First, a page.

Battle Brothers, Death’s Gambit – Afterlife and Memories of East Coast were all ported to consoles in recent weeks – time for a closer look.
Battle Brothers – Complete Edition (PS4)
It’s been almost five years since Battle Brothers from Overhype Studios first launched on Steam, and its visual style that resembled a board game immediately stood out. It’s been expanded upon with several post-launch DLC releases since then, and now a complete edition is available for consoles. You can also start off with just the base game, and for us this was our first time of actually going hands on with it.
In a single word, Battle Brothers is challenging. It’s a fantasy turn-based RPG where you control a band of mercenaries that you’re looking to grow into a powerful group of heroes, but loss will be more frequent than glory. That’s especially true at first, because in-game tutorials and hints are severely lacking. With almost five years of player testing and feedback we have to assume this is a conscious choice on the developer’s part, but it certainly doesn’t make Battle Brothers a welcoming title – which is surprising, because it gets pretty engaging if you stick with it. Having to go online to figure out what the various HUD elements do and would in-battle tactics work is going to scare players off, and I’ll admit I mostly did it because I wanted to have more to say about the game.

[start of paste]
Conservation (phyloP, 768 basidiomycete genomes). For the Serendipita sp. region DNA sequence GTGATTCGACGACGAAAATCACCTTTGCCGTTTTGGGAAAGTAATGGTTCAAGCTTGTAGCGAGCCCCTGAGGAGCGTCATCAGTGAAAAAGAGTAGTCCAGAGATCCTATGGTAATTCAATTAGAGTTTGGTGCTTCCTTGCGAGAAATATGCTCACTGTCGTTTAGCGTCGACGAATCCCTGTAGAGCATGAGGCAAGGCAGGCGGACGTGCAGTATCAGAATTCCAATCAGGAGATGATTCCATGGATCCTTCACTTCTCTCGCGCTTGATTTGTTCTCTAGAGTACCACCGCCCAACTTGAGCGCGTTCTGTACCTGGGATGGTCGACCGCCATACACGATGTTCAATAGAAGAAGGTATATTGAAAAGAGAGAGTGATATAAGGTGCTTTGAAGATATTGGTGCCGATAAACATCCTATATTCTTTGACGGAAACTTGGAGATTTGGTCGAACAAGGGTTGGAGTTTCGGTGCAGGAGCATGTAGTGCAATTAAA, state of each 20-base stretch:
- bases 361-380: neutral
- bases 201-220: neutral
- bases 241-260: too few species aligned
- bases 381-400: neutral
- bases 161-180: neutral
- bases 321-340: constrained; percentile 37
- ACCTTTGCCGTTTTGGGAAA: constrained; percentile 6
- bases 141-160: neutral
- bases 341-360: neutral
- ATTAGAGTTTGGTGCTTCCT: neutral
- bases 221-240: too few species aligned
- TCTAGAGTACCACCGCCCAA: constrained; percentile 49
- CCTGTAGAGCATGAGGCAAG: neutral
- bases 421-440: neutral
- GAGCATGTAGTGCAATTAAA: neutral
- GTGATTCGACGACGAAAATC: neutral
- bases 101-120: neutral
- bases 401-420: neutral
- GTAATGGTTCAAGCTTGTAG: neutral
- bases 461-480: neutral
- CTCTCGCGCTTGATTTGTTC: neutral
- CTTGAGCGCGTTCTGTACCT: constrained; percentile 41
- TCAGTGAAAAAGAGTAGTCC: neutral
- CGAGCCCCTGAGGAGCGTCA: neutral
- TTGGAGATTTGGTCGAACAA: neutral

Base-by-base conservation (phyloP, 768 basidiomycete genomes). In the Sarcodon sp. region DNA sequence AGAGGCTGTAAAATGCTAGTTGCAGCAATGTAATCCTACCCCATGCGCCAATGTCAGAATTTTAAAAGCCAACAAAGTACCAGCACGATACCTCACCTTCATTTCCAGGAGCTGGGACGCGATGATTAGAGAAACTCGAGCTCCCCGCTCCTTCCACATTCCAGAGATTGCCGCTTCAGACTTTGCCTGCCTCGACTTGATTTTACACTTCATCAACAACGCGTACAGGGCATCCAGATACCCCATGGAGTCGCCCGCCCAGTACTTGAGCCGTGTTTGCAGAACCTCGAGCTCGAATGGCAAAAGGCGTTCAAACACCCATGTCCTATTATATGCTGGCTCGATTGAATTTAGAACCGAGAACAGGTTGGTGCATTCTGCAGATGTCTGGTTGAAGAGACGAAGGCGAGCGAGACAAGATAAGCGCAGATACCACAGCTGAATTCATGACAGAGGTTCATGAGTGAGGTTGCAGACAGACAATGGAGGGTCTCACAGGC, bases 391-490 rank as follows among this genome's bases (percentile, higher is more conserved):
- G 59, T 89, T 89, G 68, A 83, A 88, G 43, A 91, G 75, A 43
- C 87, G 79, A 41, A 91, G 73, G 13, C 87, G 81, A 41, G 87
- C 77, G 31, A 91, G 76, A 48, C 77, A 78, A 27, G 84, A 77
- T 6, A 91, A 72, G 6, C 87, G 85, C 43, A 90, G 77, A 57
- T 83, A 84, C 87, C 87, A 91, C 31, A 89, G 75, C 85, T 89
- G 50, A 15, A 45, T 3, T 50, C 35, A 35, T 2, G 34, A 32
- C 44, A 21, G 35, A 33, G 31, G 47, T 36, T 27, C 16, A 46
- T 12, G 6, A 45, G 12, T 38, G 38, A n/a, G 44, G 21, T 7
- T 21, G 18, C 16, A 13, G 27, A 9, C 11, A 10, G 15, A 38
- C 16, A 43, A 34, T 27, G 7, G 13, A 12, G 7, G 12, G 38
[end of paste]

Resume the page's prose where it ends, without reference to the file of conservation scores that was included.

At the end, I was glad I stuck with it though – things eventually started to fall into place, I started to win battles based on tactical choices rather than dumb luck, and I saw my units grow over time – making a loss suddenly feel significant rather than a “I couldn’t help that anyway” kind of scenario, which it was like at first. That is also the moment where you start to appreciate the open nature of the game, especially when you have the DLC installed – which greatly expands both the diversity of the game map and the roster of characters. There are quests, towns and shops, and the world is held together by an interesting story as well – making it easy to sink many hours into the narrative.
Battle Brothers’ greatest strength is also its biggest problem – it’s a very involved kind of game. From a somewhat convoluted UI to the game mechanics and the need to learn through trial and error, there’s a steep learning curve to cover, but once you get past that there’s a wealth of gameplay to uncover with tons of options to let you tinker with your loadout so you can change the course of battle. Combine that with visuals that are somewhat basic but definitely have an identity of their own, and this is a game designed for players who enjoy sinking dozens of hours into turn-based RPG games that ultimately feel rewarding despite not being very welcoming to more casual players.